MVF: The Importance of Not Over-investing

Thomas Edison light bulb sketch
The Lean movement has made everyone aware of the importance of a feedback loop in driving the success of businesses, products and features. By driving tight and iterative Build-Measure-Learn loops, organizations can limit the risk of their investments and not overcommit resources toward initiatives that either fail or do not deliver the required results. I have blogged in the past on the importance of the Minimum Viable Feature (MVF) in my company, but recently noticed we started to drift from our roots in one important aspect: over-investing in trying to build great software behind our MVFs.

In making any product or feature, you have three volume knobs you can control:

  • How much to invest in envisioning (e.g. research, requirements)?
  • How much to invest in features (e.g. feature rich, feature sparse)?
  • How much to invest in invest in build (e.g. design, including extensibility, scalability, maintainability)?

Since the result of your investment in these three volume knobs cannot be pre-determined, your goal is to achieve the greatest possible outcome with the minimum possible investment.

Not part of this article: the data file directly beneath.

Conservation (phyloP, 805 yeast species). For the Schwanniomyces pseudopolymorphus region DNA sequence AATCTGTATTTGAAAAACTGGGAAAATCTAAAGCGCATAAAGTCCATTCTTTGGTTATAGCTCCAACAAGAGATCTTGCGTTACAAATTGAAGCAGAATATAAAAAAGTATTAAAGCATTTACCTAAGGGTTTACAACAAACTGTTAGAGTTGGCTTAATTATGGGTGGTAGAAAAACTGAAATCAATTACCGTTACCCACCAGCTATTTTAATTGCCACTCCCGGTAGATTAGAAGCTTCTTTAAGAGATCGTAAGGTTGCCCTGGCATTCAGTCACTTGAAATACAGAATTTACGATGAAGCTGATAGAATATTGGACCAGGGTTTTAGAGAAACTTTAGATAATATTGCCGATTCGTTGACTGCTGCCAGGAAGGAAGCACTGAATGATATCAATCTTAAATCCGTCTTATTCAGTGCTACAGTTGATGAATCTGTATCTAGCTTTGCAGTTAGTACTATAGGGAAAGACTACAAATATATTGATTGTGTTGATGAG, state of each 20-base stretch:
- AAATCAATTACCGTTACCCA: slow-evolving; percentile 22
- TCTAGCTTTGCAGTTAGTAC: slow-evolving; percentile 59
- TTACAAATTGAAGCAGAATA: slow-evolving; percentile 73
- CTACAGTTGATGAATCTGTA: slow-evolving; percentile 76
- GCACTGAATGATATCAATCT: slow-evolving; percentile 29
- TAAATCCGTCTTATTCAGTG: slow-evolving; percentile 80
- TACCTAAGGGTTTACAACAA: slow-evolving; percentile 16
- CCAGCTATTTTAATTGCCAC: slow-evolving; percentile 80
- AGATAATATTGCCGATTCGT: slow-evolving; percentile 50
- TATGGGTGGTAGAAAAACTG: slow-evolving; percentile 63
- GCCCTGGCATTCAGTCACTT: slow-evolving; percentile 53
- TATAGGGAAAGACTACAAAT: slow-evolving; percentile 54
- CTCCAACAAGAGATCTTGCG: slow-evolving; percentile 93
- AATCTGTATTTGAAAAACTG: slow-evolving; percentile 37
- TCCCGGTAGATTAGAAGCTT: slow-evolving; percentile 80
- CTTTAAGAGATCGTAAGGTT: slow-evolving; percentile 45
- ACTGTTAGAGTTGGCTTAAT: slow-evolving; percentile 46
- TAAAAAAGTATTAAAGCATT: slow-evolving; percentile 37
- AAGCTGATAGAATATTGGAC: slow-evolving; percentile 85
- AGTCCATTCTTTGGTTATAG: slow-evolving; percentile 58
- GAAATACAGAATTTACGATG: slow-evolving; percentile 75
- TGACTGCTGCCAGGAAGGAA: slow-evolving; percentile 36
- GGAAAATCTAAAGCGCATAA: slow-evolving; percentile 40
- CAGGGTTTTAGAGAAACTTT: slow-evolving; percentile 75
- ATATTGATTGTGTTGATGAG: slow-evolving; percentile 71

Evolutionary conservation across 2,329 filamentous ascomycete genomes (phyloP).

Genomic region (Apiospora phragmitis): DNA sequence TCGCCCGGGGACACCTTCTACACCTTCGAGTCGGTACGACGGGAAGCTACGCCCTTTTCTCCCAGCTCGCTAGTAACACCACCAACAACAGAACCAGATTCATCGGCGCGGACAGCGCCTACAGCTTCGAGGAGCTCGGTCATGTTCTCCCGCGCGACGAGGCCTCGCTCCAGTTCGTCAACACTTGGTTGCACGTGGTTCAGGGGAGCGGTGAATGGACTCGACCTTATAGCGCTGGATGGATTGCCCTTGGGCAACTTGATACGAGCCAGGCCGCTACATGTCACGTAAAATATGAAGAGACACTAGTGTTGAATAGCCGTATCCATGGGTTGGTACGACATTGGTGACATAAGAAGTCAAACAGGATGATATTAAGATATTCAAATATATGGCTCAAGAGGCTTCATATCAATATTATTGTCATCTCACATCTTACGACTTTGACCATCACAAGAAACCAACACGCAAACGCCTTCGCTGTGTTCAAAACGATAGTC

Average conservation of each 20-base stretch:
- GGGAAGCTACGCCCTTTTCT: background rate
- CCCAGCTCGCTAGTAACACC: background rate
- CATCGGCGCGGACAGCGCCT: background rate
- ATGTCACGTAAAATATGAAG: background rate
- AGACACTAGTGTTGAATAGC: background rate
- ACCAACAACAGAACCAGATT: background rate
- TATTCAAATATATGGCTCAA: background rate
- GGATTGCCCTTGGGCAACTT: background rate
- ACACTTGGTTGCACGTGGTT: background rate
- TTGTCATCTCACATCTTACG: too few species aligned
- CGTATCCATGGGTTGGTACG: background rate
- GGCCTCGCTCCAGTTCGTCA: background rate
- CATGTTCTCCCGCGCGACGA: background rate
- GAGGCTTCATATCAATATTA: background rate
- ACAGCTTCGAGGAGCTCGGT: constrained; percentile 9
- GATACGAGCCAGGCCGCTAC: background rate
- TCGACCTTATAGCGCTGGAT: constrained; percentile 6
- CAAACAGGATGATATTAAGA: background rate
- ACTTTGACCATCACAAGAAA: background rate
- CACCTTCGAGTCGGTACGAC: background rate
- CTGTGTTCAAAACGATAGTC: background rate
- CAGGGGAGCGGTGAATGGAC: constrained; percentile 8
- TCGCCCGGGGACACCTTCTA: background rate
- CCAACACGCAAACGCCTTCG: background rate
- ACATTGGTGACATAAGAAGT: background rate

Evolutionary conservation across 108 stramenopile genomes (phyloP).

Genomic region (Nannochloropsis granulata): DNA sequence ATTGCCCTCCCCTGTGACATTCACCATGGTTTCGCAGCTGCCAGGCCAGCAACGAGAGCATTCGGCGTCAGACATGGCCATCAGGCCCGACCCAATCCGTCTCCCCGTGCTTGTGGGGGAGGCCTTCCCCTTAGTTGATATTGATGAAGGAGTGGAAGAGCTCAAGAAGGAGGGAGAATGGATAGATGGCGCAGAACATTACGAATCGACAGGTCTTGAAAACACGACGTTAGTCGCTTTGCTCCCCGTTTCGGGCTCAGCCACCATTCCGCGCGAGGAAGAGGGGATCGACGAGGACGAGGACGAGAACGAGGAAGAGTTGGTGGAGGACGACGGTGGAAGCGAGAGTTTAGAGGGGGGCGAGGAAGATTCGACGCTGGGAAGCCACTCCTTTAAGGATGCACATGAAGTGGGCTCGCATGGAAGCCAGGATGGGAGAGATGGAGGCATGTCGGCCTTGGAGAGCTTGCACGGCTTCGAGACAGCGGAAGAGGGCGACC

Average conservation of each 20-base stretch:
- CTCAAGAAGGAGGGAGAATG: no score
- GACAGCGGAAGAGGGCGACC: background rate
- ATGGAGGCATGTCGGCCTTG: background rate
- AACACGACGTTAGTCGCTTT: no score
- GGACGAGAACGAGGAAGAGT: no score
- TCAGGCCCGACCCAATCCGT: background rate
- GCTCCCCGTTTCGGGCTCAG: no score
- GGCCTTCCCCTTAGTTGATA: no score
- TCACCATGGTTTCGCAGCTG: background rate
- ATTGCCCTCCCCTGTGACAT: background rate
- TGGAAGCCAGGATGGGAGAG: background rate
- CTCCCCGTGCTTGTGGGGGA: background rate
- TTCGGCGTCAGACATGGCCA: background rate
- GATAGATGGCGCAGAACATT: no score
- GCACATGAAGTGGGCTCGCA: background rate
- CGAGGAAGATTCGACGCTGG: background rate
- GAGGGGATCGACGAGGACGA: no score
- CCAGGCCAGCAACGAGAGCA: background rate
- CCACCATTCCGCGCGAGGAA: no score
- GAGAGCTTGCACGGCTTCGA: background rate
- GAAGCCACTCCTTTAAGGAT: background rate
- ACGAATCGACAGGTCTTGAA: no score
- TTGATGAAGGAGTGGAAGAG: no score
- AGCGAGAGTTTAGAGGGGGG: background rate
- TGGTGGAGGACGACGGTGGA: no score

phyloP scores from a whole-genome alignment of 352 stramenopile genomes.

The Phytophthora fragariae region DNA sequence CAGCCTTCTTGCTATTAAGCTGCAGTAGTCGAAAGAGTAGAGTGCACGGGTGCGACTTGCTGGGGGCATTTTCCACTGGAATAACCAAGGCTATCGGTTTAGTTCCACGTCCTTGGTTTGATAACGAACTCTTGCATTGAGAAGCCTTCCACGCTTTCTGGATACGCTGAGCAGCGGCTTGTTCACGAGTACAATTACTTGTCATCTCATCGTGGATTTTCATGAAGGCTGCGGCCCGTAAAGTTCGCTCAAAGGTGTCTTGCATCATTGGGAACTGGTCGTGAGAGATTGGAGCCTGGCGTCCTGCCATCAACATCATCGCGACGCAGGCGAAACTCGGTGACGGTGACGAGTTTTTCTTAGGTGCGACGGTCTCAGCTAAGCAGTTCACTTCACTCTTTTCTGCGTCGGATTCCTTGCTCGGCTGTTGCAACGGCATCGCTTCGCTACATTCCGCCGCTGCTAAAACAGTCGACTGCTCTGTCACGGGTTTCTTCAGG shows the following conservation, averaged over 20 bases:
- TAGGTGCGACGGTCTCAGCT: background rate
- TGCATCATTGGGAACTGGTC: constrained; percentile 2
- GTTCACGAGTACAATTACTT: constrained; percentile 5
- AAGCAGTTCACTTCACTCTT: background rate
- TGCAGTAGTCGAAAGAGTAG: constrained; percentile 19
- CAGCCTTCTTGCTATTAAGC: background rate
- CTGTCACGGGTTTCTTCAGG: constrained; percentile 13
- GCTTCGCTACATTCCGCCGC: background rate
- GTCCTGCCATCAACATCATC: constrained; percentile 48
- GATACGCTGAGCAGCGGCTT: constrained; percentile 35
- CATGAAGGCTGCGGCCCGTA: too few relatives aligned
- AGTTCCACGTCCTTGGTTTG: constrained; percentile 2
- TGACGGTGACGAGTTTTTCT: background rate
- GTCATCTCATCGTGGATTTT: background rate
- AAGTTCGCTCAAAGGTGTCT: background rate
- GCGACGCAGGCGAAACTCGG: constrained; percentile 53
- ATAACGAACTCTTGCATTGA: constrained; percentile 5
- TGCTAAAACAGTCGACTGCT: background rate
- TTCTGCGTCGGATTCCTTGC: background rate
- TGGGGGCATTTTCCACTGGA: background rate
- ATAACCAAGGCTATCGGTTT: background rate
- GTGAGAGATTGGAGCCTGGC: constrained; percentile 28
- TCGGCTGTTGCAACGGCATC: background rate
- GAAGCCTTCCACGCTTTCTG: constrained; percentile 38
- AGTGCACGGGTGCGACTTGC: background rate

If your MVF fails to achieve adoption and you made a heavy investment in the envisioning and/or build, you failed. Cost to your business: high.

If your MVF fails to achieve adoption and you made a moderate investment in the envisioning and/or build, you failed. Cost to your business: medium.

If your MVF fails to achieve adoption and you made a minimal investment in the envisioning and/or build, you failed. Cost to your business: low.

Success results not from brilliance and/or good luck, but repeated and controlled failure in the presence of data. The fastest way to limit your ability to acquire the data / lessons required for success? Overinvest in your MVF.

Thomas Edison said: “I have not failed. I’ve just found 10,000 ways that don’t work.” If Edison had spent a year envisioning and building the perfect platinum filament, we’d likely be crediting some other inventor with the first commercially viable light bulb.

You can always iteratively enhance your highly used feature to be great. But you can never recover the lost time for building a well implemented and unused feature.


Related Posts: Software Development: Adjusting Execution To Need, Finding the Minimum Viable Feature (MVF)